Hungry for books

In Zimbabwe, a police officer's request at a security checkpoint demonstrated his passion for reading.

Desmond Kwande/AFP/Getty Images/Newscom/File
Zimbabwean students at a Harare book fair, July 2010

The policeman peered in through the open window of our car. "Can I borrow...?" he began. My heart sank.

This was our sixth police checkpoint in an hour. We were in Marange district, Zimbabwe's eastern diamond heartland. The sand, silhouetted baobabs, and the ever-present security forces made it an eerie place.

Diamonds were first found in the area in 2006, sparking a massive gem rush. Students threw schoolbooks into the bushes in their hurry to dig, their teachers following them in a crazed search for instant riches.

In late 2008, President Robert Mugabe ordered a controversial military clampdown to reassert state control. The authorities have been battling ever since to get the diamonds certified blood-free. Foreigners venturing into the area are viewed with suspicion: They might be diamond buyers or illegal dealers.

With the policeman's eyes upon me, I steeled myself. I knew that like most of Zimbabwe's civil servants, policemen are badly underpaid. (In fact, public service unions are clamoring for a share of the state's diamond wealth to be put into long overdue salary increases.)

"... one of your books?" the policeman finished. He pointed to the dashboard.

My books! I'd almost forgotten them. Before leaving home, I had bundled three paperbacks into the car, hoping to while away a hot journey with a pleasant read.

New and once-read books have reappeared on Zimbabwe's flea markets and in city bookshops since a coalition government was formed between longtime President Mugabe and former opposition leader Morgan Tsvangirai in February 2009, putting a tentative stop to 10 years of economic downturn. Perhaps understandably, motivational books now appear to be the biggest sellers.

Not long ago, buying a good book in Zimbabwe was almost impossible. The government booksellers Kingstons sold flags and pens instead, its sparsely stocked shelves mirroring adjacent near-empty supermarkets. Our two favorite secondhand bookstores in Harare closed down, forced out of business by hyperinflation that topped 231 million percent.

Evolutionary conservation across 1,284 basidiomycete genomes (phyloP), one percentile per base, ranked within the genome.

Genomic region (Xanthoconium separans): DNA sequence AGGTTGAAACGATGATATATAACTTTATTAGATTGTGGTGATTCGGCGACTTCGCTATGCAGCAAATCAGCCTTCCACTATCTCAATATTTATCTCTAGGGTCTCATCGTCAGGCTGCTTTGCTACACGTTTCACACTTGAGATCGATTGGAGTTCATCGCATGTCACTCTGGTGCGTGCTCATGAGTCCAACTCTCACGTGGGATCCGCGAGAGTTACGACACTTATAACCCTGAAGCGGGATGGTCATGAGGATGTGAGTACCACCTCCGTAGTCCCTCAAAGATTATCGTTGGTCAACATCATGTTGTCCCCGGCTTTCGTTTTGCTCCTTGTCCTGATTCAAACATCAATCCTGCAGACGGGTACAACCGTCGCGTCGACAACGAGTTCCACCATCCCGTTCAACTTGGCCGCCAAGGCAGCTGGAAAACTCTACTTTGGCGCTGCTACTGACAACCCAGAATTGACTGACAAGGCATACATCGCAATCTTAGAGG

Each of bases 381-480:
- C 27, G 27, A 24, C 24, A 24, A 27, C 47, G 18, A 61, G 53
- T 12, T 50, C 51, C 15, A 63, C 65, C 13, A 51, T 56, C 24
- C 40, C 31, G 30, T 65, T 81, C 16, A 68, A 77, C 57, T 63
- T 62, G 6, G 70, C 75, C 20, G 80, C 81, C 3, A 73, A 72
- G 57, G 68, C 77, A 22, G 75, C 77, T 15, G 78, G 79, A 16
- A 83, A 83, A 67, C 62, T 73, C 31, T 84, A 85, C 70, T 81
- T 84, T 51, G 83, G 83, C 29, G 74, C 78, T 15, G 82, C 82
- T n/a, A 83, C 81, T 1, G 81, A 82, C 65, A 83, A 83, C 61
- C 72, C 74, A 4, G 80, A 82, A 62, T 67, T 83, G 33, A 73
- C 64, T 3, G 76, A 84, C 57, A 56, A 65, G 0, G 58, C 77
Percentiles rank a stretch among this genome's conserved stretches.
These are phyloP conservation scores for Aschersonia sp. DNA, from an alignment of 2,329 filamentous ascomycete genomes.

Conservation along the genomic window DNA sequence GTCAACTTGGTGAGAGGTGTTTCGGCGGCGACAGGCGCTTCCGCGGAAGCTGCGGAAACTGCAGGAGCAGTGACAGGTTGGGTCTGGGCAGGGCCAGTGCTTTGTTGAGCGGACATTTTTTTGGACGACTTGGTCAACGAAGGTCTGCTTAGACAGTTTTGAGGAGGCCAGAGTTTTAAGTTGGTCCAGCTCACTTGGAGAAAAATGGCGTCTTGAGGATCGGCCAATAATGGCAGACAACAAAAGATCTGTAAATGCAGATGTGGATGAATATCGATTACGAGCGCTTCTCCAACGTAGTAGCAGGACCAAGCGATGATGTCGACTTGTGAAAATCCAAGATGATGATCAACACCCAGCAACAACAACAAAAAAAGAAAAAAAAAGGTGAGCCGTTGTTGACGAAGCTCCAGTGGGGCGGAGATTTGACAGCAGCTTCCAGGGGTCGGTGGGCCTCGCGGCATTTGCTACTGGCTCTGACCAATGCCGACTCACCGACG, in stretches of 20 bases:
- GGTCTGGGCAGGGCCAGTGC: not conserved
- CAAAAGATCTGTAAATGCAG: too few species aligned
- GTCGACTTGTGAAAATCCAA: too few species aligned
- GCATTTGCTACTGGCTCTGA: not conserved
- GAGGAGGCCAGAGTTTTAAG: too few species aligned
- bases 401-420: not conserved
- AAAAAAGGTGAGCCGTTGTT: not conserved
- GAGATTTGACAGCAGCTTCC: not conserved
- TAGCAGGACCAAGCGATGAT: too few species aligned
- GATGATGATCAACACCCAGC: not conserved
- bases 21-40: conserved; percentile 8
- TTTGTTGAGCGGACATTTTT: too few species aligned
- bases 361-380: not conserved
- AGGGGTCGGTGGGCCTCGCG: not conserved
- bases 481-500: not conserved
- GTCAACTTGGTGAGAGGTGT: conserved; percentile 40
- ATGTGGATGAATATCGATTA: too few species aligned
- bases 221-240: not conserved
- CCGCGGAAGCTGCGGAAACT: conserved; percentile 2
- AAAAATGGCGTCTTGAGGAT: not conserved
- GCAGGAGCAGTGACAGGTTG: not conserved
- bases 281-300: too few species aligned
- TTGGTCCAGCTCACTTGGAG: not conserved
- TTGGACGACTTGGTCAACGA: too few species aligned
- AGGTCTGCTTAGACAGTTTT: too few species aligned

Sometimes I felt I was starving for a nice novel. I wasn't the only one. Friends from the ethnic Shona majority begged to borrow magazines or novels sent to me by family members overseas. "Haven't you got anything for me to read?" they'd say. "Give us this day our daily bread" took on a whole new meaning: I realized that Zimbabweans around me didn't just want food, they also craved new texts to read, digest, and discuss.

State-controlled newspapers were not satisfying enough. The local library offered little help. It was "seasonal," I was informed: Because of a leaky tin roof, the library closed during the rainy months. Unfortunately, the authorities had discovered the leaks too late, meaning that many of the books were destroyed.

A habitual flick-reader, I have learned the pleasures of rereading, savoring over and over again sentences I might once have skimmed. I found echoes of Zimbabwe's shortages in British novelist Helen Dunmore's "The Siege," an imaginative reconstruction of the blockade of Leningrad in 1941. I recognized protagonist Anna's joy when she unexpectedly found an onion for her starving family: While we were never that hungry, I, too, had felt a sudden surge of elation when fruit disappeared from the shops but a neighbor invited us to pick mulberries from her tree.

When flour was hard to find, I was soothed by "Miriam's Kitchen," Elizabeth Ehrlich's account of her attempts to integrate her Jewish heritage into daily life. Ms. Ehrlich's meticulous recording of the way to make her Polish mother-in-law's apple cake reminded me that hardships teach us to cherish simple things.

But here on a road in Marange, a policeman was waiting. I looked at the three books on my dashboard. Each one was precious to me: Each had a story. Naomi Alderman's prize-winning novel "Disobedience" I had snapped up with glee when I saw it at a Harare flea market a few days earlier. I bought "The Vintage Book of Cats" soon after we acquired our first feline in 2002. As the tribe expanded, I enjoyed reading extracts from this anthology of cat literature to my husband by candlelight (frequent power cuts have taught us you need a minimum of four candles to read by). My son's former teacher gave us "The Fox Gate," a lyrical collection of stories by children's author William Mayne. Sam and I had just read the tale of a mouse who found his way to Bethlehem.

I looked again at the young officer. Behind him, wet laundry hung on the ropes of a police tent. With Zimbabwe's economy far from flourishing, graduates are joining the force in droves. There are few other jobs available.

"I just want one," the policeman pleaded. I heard the echoes of my own book hunger and knew there was only one thing to do.

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